Charge he drive time.Then sign up at the nursery to get the wholesale price on it.

How do you sign up for a wholesale price on products???
I have been doing business with the locals for over 20 years, and all I get is 20-25% off per plant or product, excluding mulches like cypress.
I guess you guys have more lucrative customer basis than I do. The nurseries here only do a reduced rate because of the costs associated with purchases.
If I could get a gallon plant........wholesale's for about 4.00 and the MSRP is 9.99 then I could do a little warranty work. Then again, it isn't happening either.

Duekster
05-13-2012, 08:48 PM
How do you sign up for a wholesale price on products???
I have been doing business with the locals for over 20 years, and all I get is 20-25% off per plant or product, excluding mulches like cypress.
I guess you guys have more lucrative customer basis than I do. The nurseries here only do a reduced rate because of the costs associated with purchases.
If I could get a gallon plant........wholesale's for about 4.00 and the MSRP is 9.99 then I could do a little warranty work. Then again, it isn't happening either.

It is getting harder, 1 G plants cost between 2.85 to 3.85 but you need to buy 300 of them. :dizzy:


Used to be able to get $300 delivered then 500, then 750 then 1,000 now 1K plus fuel surcharges.

FLCthes4:11-12
05-14-2012, 08:10 AM
you have to understand the nursery supply chain. you have gowers/wholsale plants will be the cheapest here because this is where they are started and 85% finished. Then you have re wholsale thats the model that jdl, stovall and others fall into they normally have a 25% to 33% mark up on material for contractors. Then you have retail garden center normal retail mark up is close to 100% then they might knock off 20% off retail and call it there wholesale price. With mulch to get the best price you have to find it when it comes out of the grinder once it is sold then resold there is not much of a margin left. It is the diesel the that is required to make it that drives the price.

Think Green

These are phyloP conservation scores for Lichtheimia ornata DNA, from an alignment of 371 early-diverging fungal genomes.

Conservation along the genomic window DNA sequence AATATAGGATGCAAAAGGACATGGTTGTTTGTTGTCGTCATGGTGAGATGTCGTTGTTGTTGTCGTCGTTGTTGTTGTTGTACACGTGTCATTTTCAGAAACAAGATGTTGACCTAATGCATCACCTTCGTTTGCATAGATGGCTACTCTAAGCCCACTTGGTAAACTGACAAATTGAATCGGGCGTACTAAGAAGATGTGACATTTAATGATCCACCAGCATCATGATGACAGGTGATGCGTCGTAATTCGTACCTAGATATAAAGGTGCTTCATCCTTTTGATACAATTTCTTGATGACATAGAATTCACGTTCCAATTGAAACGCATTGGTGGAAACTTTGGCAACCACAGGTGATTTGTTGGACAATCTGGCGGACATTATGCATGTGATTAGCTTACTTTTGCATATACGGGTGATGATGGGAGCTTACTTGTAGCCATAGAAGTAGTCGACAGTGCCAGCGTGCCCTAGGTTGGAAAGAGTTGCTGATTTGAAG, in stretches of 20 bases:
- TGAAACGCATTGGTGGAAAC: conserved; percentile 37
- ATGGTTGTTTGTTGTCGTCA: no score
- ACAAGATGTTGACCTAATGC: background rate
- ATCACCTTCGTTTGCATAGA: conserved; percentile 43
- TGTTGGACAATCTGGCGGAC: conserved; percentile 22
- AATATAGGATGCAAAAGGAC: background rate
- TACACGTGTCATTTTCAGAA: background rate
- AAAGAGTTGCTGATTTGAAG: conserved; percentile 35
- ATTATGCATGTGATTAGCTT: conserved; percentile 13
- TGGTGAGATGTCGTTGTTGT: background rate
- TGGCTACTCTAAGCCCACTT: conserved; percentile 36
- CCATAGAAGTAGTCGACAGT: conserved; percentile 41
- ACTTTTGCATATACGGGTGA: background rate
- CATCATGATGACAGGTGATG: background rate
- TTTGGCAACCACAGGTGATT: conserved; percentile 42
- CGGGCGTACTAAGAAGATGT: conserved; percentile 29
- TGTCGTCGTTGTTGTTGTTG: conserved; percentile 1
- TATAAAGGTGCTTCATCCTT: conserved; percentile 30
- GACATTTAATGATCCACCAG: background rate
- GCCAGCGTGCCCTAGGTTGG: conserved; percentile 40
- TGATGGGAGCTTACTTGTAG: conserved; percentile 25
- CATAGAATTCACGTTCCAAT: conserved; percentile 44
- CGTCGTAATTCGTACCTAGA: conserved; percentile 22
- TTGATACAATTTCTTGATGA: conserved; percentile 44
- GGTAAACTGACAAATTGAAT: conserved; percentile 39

05-15-2012, 12:03 AM
I completely understand the wholesale game you guys are mentioning. I used to run and work a nursery for 3 big ticket stores.
Mobile, Alabama area is one location for suppies, Burt Hybell Nursery is the other. I am not a nursery dealer, I am a independent landscaper, maintenance provider whom does the work for residential clients that don't need the services of the big job guys. You know this old--Chestnut??

wildstarblazer
05-15-2012, 06:59 PM
If the customer doesn't balk about paying more to go extra distance, than that's not not a pita. As long as they pay what you want it's a good customer in my book.

andyslawncare
05-15-2012, 09:31 PM
I would turn my head and walk away. I buy from 4 wholesalers and generally only those 4. Its rare that my customers even ask me where I got a plant unless its a unique specimen that costs them $700+ to install.

wildstarblazer
05-15-2012, 10:57 PM
I would turn my head and walk away. I buy from 4 wholesalers and generally only those 4. Its rare that my customers even ask me where I got a plant unless its a unique specimen that costs them $700+ to install.

Shoot, you got all that equipment and 6 employees, you may be in a good position that your able to walk away from business.

some of us take what we can get sadly enough... :cry:

Duekster
05-16-2012, 01:10 AM
It depends on the bigger picture but the client will pay for the extra time.

I would like to say each and every job stands alone and I make money on all of them. I rarely lose money on a single job but I think all will cover Overhead and Direct cost. Jobs that cover overhead and direct cost does help in many ways.

This is particularly true if you have your cost covered by routine work.
However, These types of jobs are supposed to be money jobs, maintenance is supposed to cover cost and provide cash flow. Installs are profit jobs, do not give them away.

My exceptions are some small extras to good clients. I make my hourly rates and mark ups but do not consider as money jobs.